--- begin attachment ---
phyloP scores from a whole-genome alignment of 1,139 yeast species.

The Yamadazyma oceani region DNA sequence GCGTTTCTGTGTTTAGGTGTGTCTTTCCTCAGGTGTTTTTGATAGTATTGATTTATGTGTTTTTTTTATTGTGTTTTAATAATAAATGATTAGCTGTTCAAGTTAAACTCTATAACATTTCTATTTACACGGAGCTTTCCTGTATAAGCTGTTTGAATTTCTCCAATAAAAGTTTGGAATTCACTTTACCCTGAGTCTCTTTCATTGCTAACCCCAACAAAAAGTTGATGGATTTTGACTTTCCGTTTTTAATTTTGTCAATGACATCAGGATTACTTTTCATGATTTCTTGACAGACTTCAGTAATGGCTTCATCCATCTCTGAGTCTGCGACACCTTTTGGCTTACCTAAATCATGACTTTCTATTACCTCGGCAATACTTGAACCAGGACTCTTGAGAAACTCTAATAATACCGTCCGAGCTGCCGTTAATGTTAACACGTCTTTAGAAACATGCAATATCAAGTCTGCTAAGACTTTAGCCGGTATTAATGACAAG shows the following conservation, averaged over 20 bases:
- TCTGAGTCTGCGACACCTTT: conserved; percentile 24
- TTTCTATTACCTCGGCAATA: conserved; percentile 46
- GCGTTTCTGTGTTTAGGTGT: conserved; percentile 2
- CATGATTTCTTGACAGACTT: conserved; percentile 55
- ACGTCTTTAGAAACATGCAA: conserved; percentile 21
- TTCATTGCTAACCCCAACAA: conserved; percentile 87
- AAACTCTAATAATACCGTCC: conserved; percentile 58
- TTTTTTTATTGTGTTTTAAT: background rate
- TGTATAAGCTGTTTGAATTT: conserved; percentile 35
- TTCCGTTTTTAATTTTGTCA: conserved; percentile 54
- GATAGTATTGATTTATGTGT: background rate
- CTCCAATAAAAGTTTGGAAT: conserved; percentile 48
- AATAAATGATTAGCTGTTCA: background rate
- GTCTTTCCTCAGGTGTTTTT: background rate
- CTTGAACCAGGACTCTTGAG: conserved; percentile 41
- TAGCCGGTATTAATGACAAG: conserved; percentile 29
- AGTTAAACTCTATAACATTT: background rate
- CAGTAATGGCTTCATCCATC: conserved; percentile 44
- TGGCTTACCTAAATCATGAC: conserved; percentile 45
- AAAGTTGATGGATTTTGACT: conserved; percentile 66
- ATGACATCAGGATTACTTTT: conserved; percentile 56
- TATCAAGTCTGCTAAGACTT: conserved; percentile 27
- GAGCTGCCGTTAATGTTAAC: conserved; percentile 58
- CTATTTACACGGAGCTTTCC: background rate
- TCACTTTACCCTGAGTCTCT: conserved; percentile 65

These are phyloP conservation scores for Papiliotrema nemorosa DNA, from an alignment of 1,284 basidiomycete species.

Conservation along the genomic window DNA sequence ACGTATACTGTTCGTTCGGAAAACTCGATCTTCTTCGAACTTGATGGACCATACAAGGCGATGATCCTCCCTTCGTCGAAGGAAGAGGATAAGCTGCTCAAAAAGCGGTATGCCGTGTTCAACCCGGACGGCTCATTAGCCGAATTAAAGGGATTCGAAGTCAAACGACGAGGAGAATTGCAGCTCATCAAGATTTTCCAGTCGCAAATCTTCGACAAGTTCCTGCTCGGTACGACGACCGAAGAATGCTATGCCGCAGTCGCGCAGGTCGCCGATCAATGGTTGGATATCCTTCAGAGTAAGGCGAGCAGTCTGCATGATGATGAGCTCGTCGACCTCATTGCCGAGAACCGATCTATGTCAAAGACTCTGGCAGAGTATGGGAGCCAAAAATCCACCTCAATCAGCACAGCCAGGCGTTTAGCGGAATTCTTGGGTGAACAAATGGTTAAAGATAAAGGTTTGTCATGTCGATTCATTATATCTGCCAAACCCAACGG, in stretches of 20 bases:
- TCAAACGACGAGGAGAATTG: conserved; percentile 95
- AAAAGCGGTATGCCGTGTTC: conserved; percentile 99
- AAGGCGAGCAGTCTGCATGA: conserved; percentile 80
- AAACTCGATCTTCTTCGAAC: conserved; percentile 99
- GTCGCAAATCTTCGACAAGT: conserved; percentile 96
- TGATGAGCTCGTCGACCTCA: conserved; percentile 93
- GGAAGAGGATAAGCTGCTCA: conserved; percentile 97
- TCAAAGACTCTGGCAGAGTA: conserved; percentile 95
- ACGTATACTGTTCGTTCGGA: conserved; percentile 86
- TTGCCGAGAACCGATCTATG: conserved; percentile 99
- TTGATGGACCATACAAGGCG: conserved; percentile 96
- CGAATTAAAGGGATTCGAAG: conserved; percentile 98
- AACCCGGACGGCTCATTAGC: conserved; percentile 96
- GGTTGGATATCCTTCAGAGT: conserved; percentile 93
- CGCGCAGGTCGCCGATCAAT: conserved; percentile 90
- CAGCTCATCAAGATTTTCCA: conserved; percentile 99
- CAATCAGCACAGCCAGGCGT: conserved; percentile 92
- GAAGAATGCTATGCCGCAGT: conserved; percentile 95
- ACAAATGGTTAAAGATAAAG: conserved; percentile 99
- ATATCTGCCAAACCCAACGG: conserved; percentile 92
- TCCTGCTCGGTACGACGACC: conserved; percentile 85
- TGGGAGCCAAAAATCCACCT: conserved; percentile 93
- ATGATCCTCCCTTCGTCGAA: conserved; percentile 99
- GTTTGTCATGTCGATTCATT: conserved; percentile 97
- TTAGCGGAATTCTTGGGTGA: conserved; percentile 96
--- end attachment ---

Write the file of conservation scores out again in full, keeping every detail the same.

phyloP scores from a whole-genome alignment of 1,139 yeast species.

The Yamadazyma oceani region DNA sequence GCGTTTCTGTGTTTAGGTGTGTCTTTCCTCAGGTGTTTTTGATAGTATTGATTTATGTGTTTTTTTTATTGTGTTTTAATAATAAATGATTAGCTGTTCAAGTTAAACTCTATAACATTTCTATTTACACGGAGCTTTCCTGTATAAGCTGTTTGAATTTCTCCAATAAAAGTTTGGAATTCACTTTACCCTGAGTCTCTTTCATTGCTAACCCCAACAAAAAGTTGATGGATTTTGACTTTCCGTTTTTAATTTTGTCAATGACATCAGGATTACTTTTCATGATTTCTTGACAGACTTCAGTAATGGCTTCATCCATCTCTGAGTCTGCGACACCTTTTGGCTTACCTAAATCATGACTTTCTATTACCTCGGCAATACTTGAACCAGGACTCTTGAGAAACTCTAATAATACCGTCCGAGCTGCCGTTAATGTTAACACGTCTTTAGAAACATGCAATATCAAGTCTGCTAAGACTTTAGCCGGTATTAATGACAAG shows the following conservation, averaged over 20 bases:
- TCTGAGTCTGCGACACCTTT: conserved; percentile 24
- TTTCTATTACCTCGGCAATA: conserved; percentile 46
- GCGTTTCTGTGTTTAGGTGT: conserved; percentile 2
- CATGATTTCTTGACAGACTT: conserved; percentile 55
- ACGTCTTTAGAAACATGCAA: conserved; percentile 21
- TTCATTGCTAACCCCAACAA: conserved; percentile 87
- AAACTCTAATAATACCGTCC: conserved; percentile 58
- TTTTTTTATTGTGTTTTAAT: background rate
- TGTATAAGCTGTTTGAATTT: conserved; percentile 35
- TTCCGTTTTTAATTTTGTCA: conserved; percentile 54
- GATAGTATTGATTTATGTGT: background rate
- CTCCAATAAAAGTTTGGAAT: conserved; percentile 48
- AATAAATGATTAGCTGTTCA: background rate
- GTCTTTCCTCAGGTGTTTTT: background rate
- CTTGAACCAGGACTCTTGAG: conserved; percentile 41
- TAGCCGGTATTAATGACAAG: conserved; percentile 29
- AGTTAAACTCTATAACATTT: background rate
- CAGTAATGGCTTCATCCATC: conserved; percentile 44
- TGGCTTACCTAAATCATGAC: conserved; percentile 45
- AAAGTTGATGGATTTTGACT: conserved; percentile 66
- ATGACATCAGGATTACTTTT: conserved; percentile 56
- TATCAAGTCTGCTAAGACTT: conserved; percentile 27
- GAGCTGCCGTTAATGTTAAC: conserved; percentile 58
- CTATTTACACGGAGCTTTCC: background rate
- TCACTTTACCCTGAGTCTCT: conserved; percentile 65

These are phyloP conservation scores for Papiliotrema nemorosa DNA, from an alignment of 1,284 basidiomycete species.

Conservation along the genomic window DNA sequence ACGTATACTGTTCGTTCGGAAAACTCGATCTTCTTCGAACTTGATGGACCATACAAGGCGATGATCCTCCCTTCGTCGAAGGAAGAGGATAAGCTGCTCAAAAAGCGGTATGCCGTGTTCAACCCGGACGGCTCATTAGCCGAATTAAAGGGATTCGAAGTCAAACGACGAGGAGAATTGCAGCTCATCAAGATTTTCCAGTCGCAAATCTTCGACAAGTTCCTGCTCGGTACGACGACCGAAGAATGCTATGCCGCAGTCGCGCAGGTCGCCGATCAATGGTTGGATATCCTTCAGAGTAAGGCGAGCAGTCTGCATGATGATGAGCTCGTCGACCTCATTGCCGAGAACCGATCTATGTCAAAGACTCTGGCAGAGTATGGGAGCCAAAAATCCACCTCAATCAGCACAGCCAGGCGTTTAGCGGAATTCTTGGGTGAACAAATGGTTAAAGATAAAGGTTTGTCATGTCGATTCATTATATCTGCCAAACCCAACGG, in stretches of 20 bases:
- TCAAACGACGAGGAGAATTG: conserved; percentile 95
- AAAAGCGGTATGCCGTGTTC: conserved; percentile 99
- AAGGCGAGCAGTCTGCATGA: conserved; percentile 80
- AAACTCGATCTTCTTCGAAC: conserved; percentile 99
- GTCGCAAATCTTCGACAAGT: conserved; percentile 96
- TGATGAGCTCGTCGACCTCA: conserved; percentile 93
- GGAAGAGGATAAGCTGCTCA: conserved; percentile 97
- TCAAAGACTCTGGCAGAGTA: conserved; percentile 95
- ACGTATACTGTTCGTTCGGA: conserved; percentile 86
- TTGCCGAGAACCGATCTATG: conserved; percentile 99
- TTGATGGACCATACAAGGCG: conserved; percentile 96
- CGAATTAAAGGGATTCGAAG: conserved; percentile 98
- AACCCGGACGGCTCATTAGC: conserved; percentile 96
- GGTTGGATATCCTTCAGAGT: conserved; percentile 93
- CGCGCAGGTCGCCGATCAAT: conserved; percentile 90
- CAGCTCATCAAGATTTTCCA: conserved; percentile 99
- CAATCAGCACAGCCAGGCGT: conserved; percentile 92
- GAAGAATGCTATGCCGCAGT: conserved; percentile 95
- ACAAATGGTTAAAGATAAAG: conserved; percentile 99
- ATATCTGCCAAACCCAACGG: conserved; percentile 92
- TCCTGCTCGGTACGACGACC: conserved; percentile 85
- TGGGAGCCAAAAATCCACCT: conserved; percentile 93
- ATGATCCTCCCTTCGTCGAA: conserved; percentile 99
- GTTTGTCATGTCGATTCATT: conserved; percentile 97
- TTAGCGGAATTCTTGGGTGA: conserved; percentile 96